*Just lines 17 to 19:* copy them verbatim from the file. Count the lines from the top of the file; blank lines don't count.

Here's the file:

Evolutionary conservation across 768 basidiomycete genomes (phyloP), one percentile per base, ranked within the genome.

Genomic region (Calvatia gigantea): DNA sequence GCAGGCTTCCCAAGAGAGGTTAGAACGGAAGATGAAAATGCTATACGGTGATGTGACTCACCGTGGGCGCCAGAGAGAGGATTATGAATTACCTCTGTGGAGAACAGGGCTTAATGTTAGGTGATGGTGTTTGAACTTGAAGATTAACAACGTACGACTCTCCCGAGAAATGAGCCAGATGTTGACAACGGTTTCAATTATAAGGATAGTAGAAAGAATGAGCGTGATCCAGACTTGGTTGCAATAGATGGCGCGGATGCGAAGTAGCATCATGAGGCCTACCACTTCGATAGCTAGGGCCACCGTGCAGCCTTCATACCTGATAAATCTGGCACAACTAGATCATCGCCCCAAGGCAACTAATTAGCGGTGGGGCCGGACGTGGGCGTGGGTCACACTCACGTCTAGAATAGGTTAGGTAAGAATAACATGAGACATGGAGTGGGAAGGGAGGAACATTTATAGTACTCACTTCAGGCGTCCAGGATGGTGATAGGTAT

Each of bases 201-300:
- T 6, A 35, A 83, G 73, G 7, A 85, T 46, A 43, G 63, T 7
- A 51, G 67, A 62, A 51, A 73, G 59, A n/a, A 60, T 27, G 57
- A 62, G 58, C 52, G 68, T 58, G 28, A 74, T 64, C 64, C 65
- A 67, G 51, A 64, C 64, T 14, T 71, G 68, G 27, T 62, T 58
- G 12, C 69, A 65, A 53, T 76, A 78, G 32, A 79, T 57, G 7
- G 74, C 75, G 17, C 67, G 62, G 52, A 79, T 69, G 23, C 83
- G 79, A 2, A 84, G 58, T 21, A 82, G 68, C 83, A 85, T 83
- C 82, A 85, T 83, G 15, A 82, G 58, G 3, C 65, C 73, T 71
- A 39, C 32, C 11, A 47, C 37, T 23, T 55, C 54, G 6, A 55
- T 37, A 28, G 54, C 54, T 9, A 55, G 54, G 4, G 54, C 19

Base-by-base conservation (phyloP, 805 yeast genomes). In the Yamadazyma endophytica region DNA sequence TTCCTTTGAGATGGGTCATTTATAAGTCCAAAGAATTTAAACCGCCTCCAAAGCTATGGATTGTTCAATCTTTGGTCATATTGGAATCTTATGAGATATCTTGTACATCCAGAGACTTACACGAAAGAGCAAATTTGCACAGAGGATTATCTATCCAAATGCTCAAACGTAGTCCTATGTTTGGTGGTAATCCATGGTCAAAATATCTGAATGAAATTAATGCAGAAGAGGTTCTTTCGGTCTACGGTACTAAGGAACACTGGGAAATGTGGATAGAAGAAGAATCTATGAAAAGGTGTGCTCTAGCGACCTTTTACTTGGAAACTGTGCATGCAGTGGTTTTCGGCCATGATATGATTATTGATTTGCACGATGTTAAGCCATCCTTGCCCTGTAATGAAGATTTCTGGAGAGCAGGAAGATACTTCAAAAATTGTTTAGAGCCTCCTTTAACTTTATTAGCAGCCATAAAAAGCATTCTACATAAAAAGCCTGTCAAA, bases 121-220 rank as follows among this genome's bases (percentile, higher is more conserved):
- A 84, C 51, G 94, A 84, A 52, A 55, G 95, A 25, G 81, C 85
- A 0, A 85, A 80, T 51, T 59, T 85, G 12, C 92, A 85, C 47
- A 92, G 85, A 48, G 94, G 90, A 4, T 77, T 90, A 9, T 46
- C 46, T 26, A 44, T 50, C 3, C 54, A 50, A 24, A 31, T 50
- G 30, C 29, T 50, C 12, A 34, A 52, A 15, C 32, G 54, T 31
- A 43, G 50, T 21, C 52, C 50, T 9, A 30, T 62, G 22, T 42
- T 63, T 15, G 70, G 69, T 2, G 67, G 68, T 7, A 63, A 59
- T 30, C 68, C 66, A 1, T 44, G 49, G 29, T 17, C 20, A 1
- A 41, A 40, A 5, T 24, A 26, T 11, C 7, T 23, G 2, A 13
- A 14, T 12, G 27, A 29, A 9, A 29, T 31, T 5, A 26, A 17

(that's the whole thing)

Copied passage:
- A 92, G 85, A 48, G 94, G 90, A 4, T 77, T 90, A 9, T 46
- C 46, T 26, A 44, T 50, C 3, C 54, A 50, A 24, A 31, T 50
- G 30, C 29, T 50, C 12, A 34, A 52, A 15, C 32, G 54, T 31